Sunday, 18 December 2011

The Horror-horn

Fiction ~ short story
First published in Hutchinson's Magazine, September 1922
Collected in Visible and Invisible (1923)
5,360 words
(First read 18/12/2011) 

A horror story rather than a ghost story.  [Unidentified Narrator] is spending a holiday in Switzerland with his cousin 'Professor Ingram, the celebrated physiologist and alpine climber' ¹.  Prompted by news from the Everest expedition (which really happened, in 1922), during which, so he says, "they thought they came across the tracks of some naked human foot at a great altitude," Ingram recalls an occasion 20 years previously when he saw a 'wild man' on that mountain out there, the Ungeheuerhorn² ['Horror-horn'].  U.N.'s own encounter with this 'yeti' ~ or whatever you wish to call it: it doesn't matter ~ a few days later is far more, shall we say, hands-on.  Not a bad horror story in the Benson style, which is to say that it's all a tad repetitive, the horror takes a good while to appear and when it does is somewhat on the dull side; the chase scene is quite nicely handled, though.  It's available online here.

¹ I haven't made this up: it's actually a quote.
² This is made-up, by EFB.  The mountain described sounds rather like the Matterhorn to me, but I'm far from being an expert. 

Friday, 9 December 2011


Fiction ~ short story
First published in The Room in the Tower and Other Stories, 1912
3,510 words
(First read 09/12/2011) 

At about half the length of one of EFB's regular spook stories, this is really more of a horror story or a ... erm ... psychomedical melodrama ...  Not sure what to call it.  Unnamed Narrator (let's call him Freddie) goes to stay with friends at their villa on the Italian Riviera.  Also living with them is a painter by the name of Arthur Inglis.  On his first night there, Freddie dreams ... is it a dream, though? ... of an infestation of hideous giant caterpillars in a particular unused bedroom.  The next day Inglis finds one of said bugs; he plans to keep it but Freddie is so horrified that he throws it into a fountain; the caterpillar survives its dunking but is eventually squished by Inglis.  Again that night Freddie dreams (¿?) of the infestation, but now it's on the move.  Well, the long and short of it is that the creepie-crawlies (if they exist) are harbingers of Inglis' death from cancer.  The story ends with the villa-owner ~ or the author ~ expressing the extraordinary belief that cancer is in some way infectious.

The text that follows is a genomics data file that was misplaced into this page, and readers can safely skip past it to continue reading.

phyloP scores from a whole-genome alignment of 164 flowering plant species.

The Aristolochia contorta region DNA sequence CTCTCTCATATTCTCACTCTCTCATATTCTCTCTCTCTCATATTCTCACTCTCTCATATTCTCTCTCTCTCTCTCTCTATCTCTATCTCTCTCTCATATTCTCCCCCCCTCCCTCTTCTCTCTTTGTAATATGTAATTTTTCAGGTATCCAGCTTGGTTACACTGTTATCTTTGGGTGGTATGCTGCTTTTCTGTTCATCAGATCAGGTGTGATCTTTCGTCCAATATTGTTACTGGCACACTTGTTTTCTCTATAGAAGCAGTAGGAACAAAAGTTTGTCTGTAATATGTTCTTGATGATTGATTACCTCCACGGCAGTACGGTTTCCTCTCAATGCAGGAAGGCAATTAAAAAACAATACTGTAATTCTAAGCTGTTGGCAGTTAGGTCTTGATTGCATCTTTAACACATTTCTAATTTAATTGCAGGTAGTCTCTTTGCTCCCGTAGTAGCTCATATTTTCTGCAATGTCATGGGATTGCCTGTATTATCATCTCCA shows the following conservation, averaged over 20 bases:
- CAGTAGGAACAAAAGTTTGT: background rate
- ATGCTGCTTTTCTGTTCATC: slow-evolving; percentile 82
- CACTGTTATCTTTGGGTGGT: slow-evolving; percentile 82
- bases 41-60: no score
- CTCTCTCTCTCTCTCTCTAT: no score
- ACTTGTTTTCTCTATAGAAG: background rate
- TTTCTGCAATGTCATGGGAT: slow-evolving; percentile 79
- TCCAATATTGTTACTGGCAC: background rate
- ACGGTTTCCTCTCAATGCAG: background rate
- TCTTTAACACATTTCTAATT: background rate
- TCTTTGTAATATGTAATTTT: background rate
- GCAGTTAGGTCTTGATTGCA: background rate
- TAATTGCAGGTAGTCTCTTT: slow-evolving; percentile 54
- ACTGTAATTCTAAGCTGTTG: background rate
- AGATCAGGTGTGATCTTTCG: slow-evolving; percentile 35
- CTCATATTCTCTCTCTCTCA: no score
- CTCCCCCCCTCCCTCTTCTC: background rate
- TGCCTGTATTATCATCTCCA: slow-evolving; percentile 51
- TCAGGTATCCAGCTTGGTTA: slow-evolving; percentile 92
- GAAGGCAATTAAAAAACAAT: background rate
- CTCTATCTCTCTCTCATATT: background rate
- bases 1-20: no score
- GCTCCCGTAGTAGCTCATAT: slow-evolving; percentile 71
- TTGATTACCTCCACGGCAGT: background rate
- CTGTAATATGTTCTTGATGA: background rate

I'm fairly sure EFB uses the insects-as-cancer motif in something else I've read; he certainly uses the insects-as-consumption motif in Sheaves (1907).  The man himself died of throat cancer in 1940.  I'm not saying a single word about EFB having presaged his own death here.  That would be almost as daft as the story itself, whose main virtue is that it's shortAvailable online here


Caterpillars […] tells of a vile dream in which millions of the insects are crawling in through keyholes and covering the floor with their writhing mess, which on waking turns out to be a presentiment of cancer. [It] is such a long way from the arch humour of Benson's English village novels that it scarcely seems credible they were written by the same man …
~ Brian Masters in The Life of E. F. Benson, 1991
Other memorable stories [from The Room in the Tower and Other Stories] include Caterpillars, with its zodiacal pun (a relentless tide of huge, writhing caterpillars with crablike pincers instead of suckers, force their way into a painter's bedroom, after which the painter contracts cancer) …
~Richard Dalby in introduction to The Collected Ghost Stories of E. F. Benson, 1992